Montpelier Parade is the story of Sonny, a 16-year-old living on the fringes of Dublin society. He works part-time in a butcher's shop, drinks alone in the woods when he can afford to and punches walls to let out the 'howl of feeling' inside him. When he meets Vera, an older woman, his life is turned upside down. Unfortunately, this wasn't my favourite of the list - but it featured some excellent writing nonetheless. Throughout Montpelier Parade, raw emotion bubbles just under the surface, only expressed in short bursts of violence and passion or surreptitious acts. Geary's eye for detail is extraordinary, and these lurid minutiae leave the reader feeling brilliantly uncomfortable. I think the reason why I couldn't truly enjoy this novel was because I wasn't ever quite sure what Geary's message was. For me it was mostly a cyclical refrain on loneliness but I think more could have been done with the themes the novel touched on; class, gender etc. There were certain characters whose motivations I didn't fully understand and on the whole it felt a little lacking.

The Clocks in This House All Tell Different Times

The Clocks in This House All Tell Different Times by Xan Brooks
The final First Novel, The Clocks in This House All Tell Different Times seems to continue the theme of difference and 'otherness' that runs throughout the shortlist. Lucy Marsh, a young orphan, is whisked away every week to see the 'funny men' in the woods. All ex-servicemen, they are named after the characters in The Wizard of Oz, and each are nicknamed so based on the injuries they suffered in the first world war. Clocks is a dark and twisted fairytale where the horrors of the war are manifested in a ravaged, exhausted landscape full of strange characters with dark histories and an even darker present. It's quite difficult for me to talk about this book without giving too much away because as the novel goes on, the plots and various characters interweave in clever and interesting ways - but you'll just have to read it to find out! Brooks' writing prevents this dark book from becoming too dismal, there is whimsy and humour sprinkled amongst the anguish, and I found Brooks' descriptions of the strange worlds that Lucy moves between to be incredibly captivating. The Clocks in This House All Tell Different Times explores the effects of trauma, both on individuals and those around them and the blurred lines between good and evil, a kind of moral greyness that was left in the wake of the first world war.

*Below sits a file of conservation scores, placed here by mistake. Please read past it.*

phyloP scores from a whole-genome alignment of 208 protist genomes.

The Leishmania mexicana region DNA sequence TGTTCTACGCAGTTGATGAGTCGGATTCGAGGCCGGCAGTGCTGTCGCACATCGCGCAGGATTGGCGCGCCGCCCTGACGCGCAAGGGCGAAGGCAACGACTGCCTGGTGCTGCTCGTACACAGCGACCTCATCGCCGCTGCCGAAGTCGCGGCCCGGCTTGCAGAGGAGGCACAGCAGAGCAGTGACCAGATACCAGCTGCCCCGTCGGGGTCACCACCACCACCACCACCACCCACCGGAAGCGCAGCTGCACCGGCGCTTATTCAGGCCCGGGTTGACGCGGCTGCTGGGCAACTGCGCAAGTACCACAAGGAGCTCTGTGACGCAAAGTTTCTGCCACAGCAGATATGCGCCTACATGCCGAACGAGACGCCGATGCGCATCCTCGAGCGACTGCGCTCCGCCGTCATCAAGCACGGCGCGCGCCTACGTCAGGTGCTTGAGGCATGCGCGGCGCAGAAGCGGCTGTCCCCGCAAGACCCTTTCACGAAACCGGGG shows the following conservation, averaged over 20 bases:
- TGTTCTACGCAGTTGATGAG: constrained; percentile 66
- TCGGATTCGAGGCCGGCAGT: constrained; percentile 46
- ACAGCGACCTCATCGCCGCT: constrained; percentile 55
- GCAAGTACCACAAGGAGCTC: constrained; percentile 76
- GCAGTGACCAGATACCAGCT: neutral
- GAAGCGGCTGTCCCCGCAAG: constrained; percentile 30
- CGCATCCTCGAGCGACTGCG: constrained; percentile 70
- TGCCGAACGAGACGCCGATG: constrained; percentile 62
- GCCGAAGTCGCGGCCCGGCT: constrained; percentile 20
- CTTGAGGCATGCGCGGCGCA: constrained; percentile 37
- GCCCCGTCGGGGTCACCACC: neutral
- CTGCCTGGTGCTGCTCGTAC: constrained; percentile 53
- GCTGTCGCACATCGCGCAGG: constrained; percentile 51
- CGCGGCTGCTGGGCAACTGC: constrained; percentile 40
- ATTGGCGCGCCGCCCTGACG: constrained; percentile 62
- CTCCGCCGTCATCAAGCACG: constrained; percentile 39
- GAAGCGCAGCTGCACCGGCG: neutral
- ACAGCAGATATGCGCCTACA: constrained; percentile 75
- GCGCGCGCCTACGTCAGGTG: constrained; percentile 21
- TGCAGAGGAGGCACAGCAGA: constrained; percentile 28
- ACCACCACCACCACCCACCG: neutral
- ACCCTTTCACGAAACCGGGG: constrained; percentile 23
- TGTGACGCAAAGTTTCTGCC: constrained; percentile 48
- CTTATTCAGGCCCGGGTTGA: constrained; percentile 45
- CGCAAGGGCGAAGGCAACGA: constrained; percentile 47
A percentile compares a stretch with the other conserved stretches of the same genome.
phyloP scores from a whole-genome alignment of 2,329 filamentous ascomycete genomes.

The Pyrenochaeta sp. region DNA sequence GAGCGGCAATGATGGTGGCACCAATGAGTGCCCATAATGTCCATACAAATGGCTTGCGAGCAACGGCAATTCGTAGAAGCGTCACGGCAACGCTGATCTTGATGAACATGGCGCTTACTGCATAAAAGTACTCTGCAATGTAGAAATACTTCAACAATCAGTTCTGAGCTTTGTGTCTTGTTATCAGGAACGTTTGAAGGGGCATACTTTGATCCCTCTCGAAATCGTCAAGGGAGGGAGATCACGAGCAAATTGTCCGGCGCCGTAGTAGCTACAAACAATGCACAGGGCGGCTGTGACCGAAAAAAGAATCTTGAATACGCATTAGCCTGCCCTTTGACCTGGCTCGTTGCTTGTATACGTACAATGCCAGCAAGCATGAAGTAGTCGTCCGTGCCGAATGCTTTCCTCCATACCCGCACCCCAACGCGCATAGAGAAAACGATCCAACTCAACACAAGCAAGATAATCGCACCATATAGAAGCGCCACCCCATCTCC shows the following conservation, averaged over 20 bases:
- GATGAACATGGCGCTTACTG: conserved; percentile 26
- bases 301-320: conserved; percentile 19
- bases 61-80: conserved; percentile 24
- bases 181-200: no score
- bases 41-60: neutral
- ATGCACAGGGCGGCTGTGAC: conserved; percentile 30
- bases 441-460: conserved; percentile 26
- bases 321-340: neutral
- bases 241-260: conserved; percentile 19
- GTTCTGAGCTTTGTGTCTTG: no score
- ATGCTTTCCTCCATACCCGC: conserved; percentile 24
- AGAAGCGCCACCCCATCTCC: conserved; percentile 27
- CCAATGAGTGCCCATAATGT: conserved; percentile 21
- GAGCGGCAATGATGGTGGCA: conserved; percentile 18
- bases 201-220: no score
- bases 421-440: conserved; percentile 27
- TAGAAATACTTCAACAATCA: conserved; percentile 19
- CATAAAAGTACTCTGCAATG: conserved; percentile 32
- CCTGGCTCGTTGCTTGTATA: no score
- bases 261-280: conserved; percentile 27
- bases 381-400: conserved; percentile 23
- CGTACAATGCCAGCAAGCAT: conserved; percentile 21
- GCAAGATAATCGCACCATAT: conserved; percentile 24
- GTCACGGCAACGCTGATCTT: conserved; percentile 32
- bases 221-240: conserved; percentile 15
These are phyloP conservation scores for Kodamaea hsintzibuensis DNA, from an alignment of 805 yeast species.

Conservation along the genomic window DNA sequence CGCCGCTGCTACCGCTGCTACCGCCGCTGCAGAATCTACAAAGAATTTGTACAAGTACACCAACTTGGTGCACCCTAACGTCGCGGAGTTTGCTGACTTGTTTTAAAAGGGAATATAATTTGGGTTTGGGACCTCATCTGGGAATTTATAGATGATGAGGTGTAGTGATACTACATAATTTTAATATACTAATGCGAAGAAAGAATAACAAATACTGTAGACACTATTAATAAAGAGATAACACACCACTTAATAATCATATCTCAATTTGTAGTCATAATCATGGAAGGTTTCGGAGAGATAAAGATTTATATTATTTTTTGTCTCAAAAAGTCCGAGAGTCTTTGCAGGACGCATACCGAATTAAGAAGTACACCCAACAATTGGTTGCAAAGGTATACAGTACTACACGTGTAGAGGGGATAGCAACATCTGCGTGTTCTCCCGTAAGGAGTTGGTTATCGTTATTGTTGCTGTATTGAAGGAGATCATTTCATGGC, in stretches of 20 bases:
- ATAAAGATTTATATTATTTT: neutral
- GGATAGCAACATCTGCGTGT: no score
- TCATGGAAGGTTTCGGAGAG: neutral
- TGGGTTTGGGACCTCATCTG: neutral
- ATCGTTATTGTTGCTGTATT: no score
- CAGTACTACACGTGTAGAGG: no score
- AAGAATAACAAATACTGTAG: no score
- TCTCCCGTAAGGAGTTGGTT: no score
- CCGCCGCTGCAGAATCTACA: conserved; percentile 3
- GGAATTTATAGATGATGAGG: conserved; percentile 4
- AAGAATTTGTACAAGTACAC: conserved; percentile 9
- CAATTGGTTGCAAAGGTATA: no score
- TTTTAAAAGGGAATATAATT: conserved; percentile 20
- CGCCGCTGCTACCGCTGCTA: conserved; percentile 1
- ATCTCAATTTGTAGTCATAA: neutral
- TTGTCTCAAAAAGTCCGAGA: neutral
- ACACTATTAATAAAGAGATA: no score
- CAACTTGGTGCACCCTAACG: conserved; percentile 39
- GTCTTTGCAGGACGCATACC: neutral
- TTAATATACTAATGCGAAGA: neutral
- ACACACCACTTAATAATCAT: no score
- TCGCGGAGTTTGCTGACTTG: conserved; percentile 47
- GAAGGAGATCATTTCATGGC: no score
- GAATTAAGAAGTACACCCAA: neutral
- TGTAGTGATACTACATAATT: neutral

So there we have it! I've read and reviewed the Costa Book Awards First Novel shortlist and now it's time to pick my own personal winner. It's hard to say with book awards whether it should go to the most enjoyable or the most technically accomplished book, because they're not always the same. But the Costa Book Awards have always been about the books the general public will enjoy the most so for me it's got to be Eleanor Oliphant is Completely Fine. it's the one I'm still thinking about the most, I think it appeals to the widest audience and I think it's in with a shot of not only winning the First Novel category but winning the whole thing. But we'll have to see!

The shortlist winners are announced on the 2nd of January and the overall winner will be announced at the awards on the 30th of January.

*This post is part of a series of posts that are sponsored by Costa. All words and images are entirely my own and 100% honest.